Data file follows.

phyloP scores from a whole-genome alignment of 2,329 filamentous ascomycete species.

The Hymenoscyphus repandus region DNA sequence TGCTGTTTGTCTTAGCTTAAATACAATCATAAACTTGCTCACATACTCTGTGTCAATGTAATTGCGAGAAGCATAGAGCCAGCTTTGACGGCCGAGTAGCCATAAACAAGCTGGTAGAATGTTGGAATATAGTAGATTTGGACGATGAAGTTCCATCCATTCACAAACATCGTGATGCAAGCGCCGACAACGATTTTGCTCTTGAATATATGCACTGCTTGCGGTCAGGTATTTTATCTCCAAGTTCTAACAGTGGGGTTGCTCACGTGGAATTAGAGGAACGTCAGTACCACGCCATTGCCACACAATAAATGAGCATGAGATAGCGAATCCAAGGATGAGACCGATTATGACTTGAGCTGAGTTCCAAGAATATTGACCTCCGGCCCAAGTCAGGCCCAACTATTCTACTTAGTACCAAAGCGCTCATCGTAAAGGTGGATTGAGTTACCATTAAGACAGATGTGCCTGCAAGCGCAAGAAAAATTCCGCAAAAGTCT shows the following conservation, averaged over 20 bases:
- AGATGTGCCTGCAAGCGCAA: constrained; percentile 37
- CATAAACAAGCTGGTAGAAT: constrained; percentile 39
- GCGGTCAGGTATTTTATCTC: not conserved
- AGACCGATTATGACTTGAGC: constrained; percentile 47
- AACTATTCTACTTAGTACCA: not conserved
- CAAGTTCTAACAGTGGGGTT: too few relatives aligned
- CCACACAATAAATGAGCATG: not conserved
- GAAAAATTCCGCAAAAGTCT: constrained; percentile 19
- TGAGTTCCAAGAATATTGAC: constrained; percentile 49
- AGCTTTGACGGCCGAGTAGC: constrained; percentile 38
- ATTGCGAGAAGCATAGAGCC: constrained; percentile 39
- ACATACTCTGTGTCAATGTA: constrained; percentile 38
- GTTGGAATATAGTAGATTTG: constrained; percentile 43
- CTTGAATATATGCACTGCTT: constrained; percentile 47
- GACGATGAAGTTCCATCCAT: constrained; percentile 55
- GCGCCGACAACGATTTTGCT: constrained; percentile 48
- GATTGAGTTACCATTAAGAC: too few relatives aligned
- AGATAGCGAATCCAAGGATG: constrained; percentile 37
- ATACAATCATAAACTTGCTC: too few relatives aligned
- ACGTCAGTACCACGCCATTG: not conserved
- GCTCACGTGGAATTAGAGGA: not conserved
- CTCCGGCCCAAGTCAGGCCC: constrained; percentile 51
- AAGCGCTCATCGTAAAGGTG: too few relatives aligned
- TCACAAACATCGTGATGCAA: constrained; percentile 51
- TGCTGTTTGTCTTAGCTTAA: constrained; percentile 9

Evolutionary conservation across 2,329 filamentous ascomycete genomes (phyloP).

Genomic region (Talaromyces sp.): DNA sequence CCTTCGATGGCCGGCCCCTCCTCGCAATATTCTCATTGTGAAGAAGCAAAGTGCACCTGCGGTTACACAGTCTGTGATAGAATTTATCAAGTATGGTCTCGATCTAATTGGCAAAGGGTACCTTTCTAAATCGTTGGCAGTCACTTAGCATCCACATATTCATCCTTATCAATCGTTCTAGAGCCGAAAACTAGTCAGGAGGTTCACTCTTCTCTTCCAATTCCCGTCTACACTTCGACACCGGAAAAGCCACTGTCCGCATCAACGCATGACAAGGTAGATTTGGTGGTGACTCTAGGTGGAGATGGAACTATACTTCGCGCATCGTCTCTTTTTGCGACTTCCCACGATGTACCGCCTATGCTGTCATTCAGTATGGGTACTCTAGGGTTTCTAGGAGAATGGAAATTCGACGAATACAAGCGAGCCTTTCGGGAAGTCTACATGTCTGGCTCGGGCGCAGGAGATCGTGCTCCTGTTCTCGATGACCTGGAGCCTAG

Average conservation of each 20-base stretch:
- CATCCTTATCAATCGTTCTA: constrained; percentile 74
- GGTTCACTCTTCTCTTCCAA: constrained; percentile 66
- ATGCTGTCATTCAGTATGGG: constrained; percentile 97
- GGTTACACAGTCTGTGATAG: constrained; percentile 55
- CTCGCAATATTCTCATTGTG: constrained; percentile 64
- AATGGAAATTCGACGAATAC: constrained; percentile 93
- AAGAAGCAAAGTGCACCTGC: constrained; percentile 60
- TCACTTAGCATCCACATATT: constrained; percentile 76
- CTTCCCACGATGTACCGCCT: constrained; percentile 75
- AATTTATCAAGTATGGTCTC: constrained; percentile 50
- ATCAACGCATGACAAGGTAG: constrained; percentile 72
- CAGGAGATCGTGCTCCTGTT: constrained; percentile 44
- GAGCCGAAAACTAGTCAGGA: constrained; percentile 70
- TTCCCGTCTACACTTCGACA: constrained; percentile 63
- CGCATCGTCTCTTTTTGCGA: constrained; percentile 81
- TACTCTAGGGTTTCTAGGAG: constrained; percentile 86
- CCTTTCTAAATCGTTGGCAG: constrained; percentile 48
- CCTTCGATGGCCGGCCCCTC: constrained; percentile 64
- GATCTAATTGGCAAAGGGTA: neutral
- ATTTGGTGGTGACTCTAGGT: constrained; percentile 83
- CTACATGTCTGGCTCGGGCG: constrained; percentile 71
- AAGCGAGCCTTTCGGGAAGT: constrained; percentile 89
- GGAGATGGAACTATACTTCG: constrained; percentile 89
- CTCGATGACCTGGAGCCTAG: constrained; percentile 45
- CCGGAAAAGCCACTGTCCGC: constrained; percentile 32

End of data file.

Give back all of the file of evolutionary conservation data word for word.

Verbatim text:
phyloP scores from a whole-genome alignment of 2,329 filamentous ascomycete species.

The Hymenoscyphus repandus region DNA sequence TGCTGTTTGTCTTAGCTTAAATACAATCATAAACTTGCTCACATACTCTGTGTCAATGTAATTGCGAGAAGCATAGAGCCAGCTTTGACGGCCGAGTAGCCATAAACAAGCTGGTAGAATGTTGGAATATAGTAGATTTGGACGATGAAGTTCCATCCATTCACAAACATCGTGATGCAAGCGCCGACAACGATTTTGCTCTTGAATATATGCACTGCTTGCGGTCAGGTATTTTATCTCCAAGTTCTAACAGTGGGGTTGCTCACGTGGAATTAGAGGAACGTCAGTACCACGCCATTGCCACACAATAAATGAGCATGAGATAGCGAATCCAAGGATGAGACCGATTATGACTTGAGCTGAGTTCCAAGAATATTGACCTCCGGCCCAAGTCAGGCCCAACTATTCTACTTAGTACCAAAGCGCTCATCGTAAAGGTGGATTGAGTTACCATTAAGACAGATGTGCCTGCAAGCGCAAGAAAAATTCCGCAAAAGTCT shows the following conservation, averaged over 20 bases:
- AGATGTGCCTGCAAGCGCAA: constrained; percentile 37
- CATAAACAAGCTGGTAGAAT: constrained; percentile 39
- GCGGTCAGGTATTTTATCTC: not conserved
- AGACCGATTATGACTTGAGC: constrained; percentile 47
- AACTATTCTACTTAGTACCA: not conserved
- CAAGTTCTAACAGTGGGGTT: too few relatives aligned
- CCACACAATAAATGAGCATG: not conserved
- GAAAAATTCCGCAAAAGTCT: constrained; percentile 19
- TGAGTTCCAAGAATATTGAC: constrained; percentile 49
- AGCTTTGACGGCCGAGTAGC: constrained; percentile 38
- ATTGCGAGAAGCATAGAGCC: constrained; percentile 39
- ACATACTCTGTGTCAATGTA: constrained; percentile 38
- GTTGGAATATAGTAGATTTG: constrained; percentile 43
- CTTGAATATATGCACTGCTT: constrained; percentile 47
- GACGATGAAGTTCCATCCAT: constrained; percentile 55
- GCGCCGACAACGATTTTGCT: constrained; percentile 48
- GATTGAGTTACCATTAAGAC: too few relatives aligned
- AGATAGCGAATCCAAGGATG: constrained; percentile 37
- ATACAATCATAAACTTGCTC: too few relatives aligned
- ACGTCAGTACCACGCCATTG: not conserved
- GCTCACGTGGAATTAGAGGA: not conserved
- CTCCGGCCCAAGTCAGGCCC: constrained; percentile 51
- AAGCGCTCATCGTAAAGGTG: too few relatives aligned
- TCACAAACATCGTGATGCAA: constrained; percentile 51
- TGCTGTTTGTCTTAGCTTAA: constrained; percentile 9

Evolutionary conservation across 2,329 filamentous ascomycete genomes (phyloP).

Genomic region (Talaromyces sp.): DNA sequence CCTTCGATGGCCGGCCCCTCCTCGCAATATTCTCATTGTGAAGAAGCAAAGTGCACCTGCGGTTACACAGTCTGTGATAGAATTTATCAAGTATGGTCTCGATCTAATTGGCAAAGGGTACCTTTCTAAATCGTTGGCAGTCACTTAGCATCCACATATTCATCCTTATCAATCGTTCTAGAGCCGAAAACTAGTCAGGAGGTTCACTCTTCTCTTCCAATTCCCGTCTACACTTCGACACCGGAAAAGCCACTGTCCGCATCAACGCATGACAAGGTAGATTTGGTGGTGACTCTAGGTGGAGATGGAACTATACTTCGCGCATCGTCTCTTTTTGCGACTTCCCACGATGTACCGCCTATGCTGTCATTCAGTATGGGTACTCTAGGGTTTCTAGGAGAATGGAAATTCGACGAATACAAGCGAGCCTTTCGGGAAGTCTACATGTCTGGCTCGGGCGCAGGAGATCGTGCTCCTGTTCTCGATGACCTGGAGCCTAG

Average conservation of each 20-base stretch:
- CATCCTTATCAATCGTTCTA: constrained; percentile 74
- GGTTCACTCTTCTCTTCCAA: constrained; percentile 66
- ATGCTGTCATTCAGTATGGG: constrained; percentile 97
- GGTTACACAGTCTGTGATAG: constrained; percentile 55
- CTCGCAATATTCTCATTGTG: constrained; percentile 64
- AATGGAAATTCGACGAATAC: constrained; percentile 93
- AAGAAGCAAAGTGCACCTGC: constrained; percentile 60
- TCACTTAGCATCCACATATT: constrained; percentile 76
- CTTCCCACGATGTACCGCCT: constrained; percentile 75
- AATTTATCAAGTATGGTCTC: constrained; percentile 50
- ATCAACGCATGACAAGGTAG: constrained; percentile 72
- CAGGAGATCGTGCTCCTGTT: constrained; percentile 44
- GAGCCGAAAACTAGTCAGGA: constrained; percentile 70
- TTCCCGTCTACACTTCGACA: constrained; percentile 63
- CGCATCGTCTCTTTTTGCGA: constrained; percentile 81
- TACTCTAGGGTTTCTAGGAG: constrained; percentile 86
- CCTTTCTAAATCGTTGGCAG: constrained; percentile 48
- CCTTCGATGGCCGGCCCCTC: constrained; percentile 64
- GATCTAATTGGCAAAGGGTA: neutral
- ATTTGGTGGTGACTCTAGGT: constrained; percentile 83
- CTACATGTCTGGCTCGGGCG: constrained; percentile 71
- AAGCGAGCCTTTCGGGAAGT: constrained; percentile 89
- GGAGATGGAACTATACTTCG: constrained; percentile 89
- CTCGATGACCTGGAGCCTAG: constrained; percentile 45
- CCGGAAAAGCCACTGTCCGC: constrained; percentile 32